Military Suicide Attempts Highest Rates Were Among Never-Deployed Soldiers

Posted: May 26 2016, 5:39am CDT | by , in News | Latest Science News

Military Suicide Attempts Highest Rates were Among Never-Deployed Soldiers
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  • Military Suicide Attempts follow a Certain Logic

It has been said that most military suicide attempts follow a certain logic in regard to their timing and risk factors.

A novel study involved the perusal of temporal factors and the propensity towards committing suicide among army personnel. US Army soldiers were at the highest risk if they were not deployed in war efforts.

This remaining on the sidelines and in reserve tended to lead to a dip in morale. These never-deployed soldiers were furthermore at even more risk during the second month of their tenure. The study was published online by JAMA Psychiatry.

Like the actual fact of self-killing, suicide attempts too have increased considerably among army conscripts in recent times. The past 10 years has seen a rise in such cries for help via suicide attempts.

The sad fact is that such a phenomenon has been studied sporadically in-spite of the fact that it is the earliest warning sign that the person will eventually kill himself using any number of means.

A sample of soldiers were studied from 2004 to 2009. These comprised of 163,178 soldiers. 9650 of them had tried to kill themselves. A whopping majority of these were men. 68.4% were younger than 30.

Almost 60% were White Caucasians and 76.5% were educated upto the high school level. More than half were married too. The 40% who had never been deployed in the theater of war accounted for 61% of those who attempted suicide.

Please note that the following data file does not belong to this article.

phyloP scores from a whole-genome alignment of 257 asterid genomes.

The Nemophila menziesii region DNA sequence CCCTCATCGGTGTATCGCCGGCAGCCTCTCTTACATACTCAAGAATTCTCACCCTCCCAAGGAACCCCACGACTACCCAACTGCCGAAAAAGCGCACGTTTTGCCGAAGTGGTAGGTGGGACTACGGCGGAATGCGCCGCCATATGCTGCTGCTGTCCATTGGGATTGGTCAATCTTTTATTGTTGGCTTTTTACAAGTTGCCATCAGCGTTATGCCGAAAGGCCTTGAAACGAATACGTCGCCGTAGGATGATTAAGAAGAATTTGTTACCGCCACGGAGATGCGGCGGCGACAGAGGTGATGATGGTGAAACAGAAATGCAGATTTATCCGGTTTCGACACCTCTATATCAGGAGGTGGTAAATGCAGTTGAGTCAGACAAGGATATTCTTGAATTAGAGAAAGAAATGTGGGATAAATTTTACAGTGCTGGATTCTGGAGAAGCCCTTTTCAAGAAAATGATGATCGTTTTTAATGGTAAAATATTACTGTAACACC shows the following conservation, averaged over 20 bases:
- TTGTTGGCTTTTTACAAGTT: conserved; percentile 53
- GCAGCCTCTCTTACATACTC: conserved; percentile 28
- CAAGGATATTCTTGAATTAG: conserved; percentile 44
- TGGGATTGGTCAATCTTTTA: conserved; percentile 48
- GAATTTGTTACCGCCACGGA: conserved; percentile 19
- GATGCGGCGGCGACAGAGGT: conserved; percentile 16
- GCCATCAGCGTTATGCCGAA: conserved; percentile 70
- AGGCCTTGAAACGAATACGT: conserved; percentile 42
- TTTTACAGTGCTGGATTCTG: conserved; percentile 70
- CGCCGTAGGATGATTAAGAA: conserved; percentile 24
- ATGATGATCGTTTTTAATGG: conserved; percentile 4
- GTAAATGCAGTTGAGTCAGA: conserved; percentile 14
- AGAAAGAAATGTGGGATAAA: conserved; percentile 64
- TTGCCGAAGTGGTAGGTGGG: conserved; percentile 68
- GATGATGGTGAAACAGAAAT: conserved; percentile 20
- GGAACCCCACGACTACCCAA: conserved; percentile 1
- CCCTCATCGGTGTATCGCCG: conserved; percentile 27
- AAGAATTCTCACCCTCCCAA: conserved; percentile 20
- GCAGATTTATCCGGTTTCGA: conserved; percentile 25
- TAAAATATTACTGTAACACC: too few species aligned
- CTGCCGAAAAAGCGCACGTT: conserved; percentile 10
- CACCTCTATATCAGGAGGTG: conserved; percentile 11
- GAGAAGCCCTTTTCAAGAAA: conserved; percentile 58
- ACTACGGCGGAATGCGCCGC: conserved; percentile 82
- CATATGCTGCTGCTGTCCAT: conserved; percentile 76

The second month of duty on the sidelines was the riskiest time for these conscripts. For those who had been deployed for the first time, the first half a year was the riskiest time for an attempt. For those who had been deployed before, the risk was greatest five months after returning on duty.

The chosen means of attempting suicide was an automatic weapon such as a gun or rifle. The females among the soldiers were also more likely to try to kill themselves.

They were likely to make a go for it during the first two years of service. Also the majority of them had seen a psychiatrist due to a mental disorder. Those who had been deployed before were also at a higher risk.

This was especially so if they had been diagnosed with depression or PTSD. The study does have its flaws since most of the data comes under the rubric of cases encountered by the medical establishment. There remains the dark figure which may be more than it is commonly thought to be.

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<a href="/latest_stories/all/all/20" rel="author">Sumayah Aamir</a>
Sumayah Aamir (Google+) has deep experience in analyzing the latest trends.




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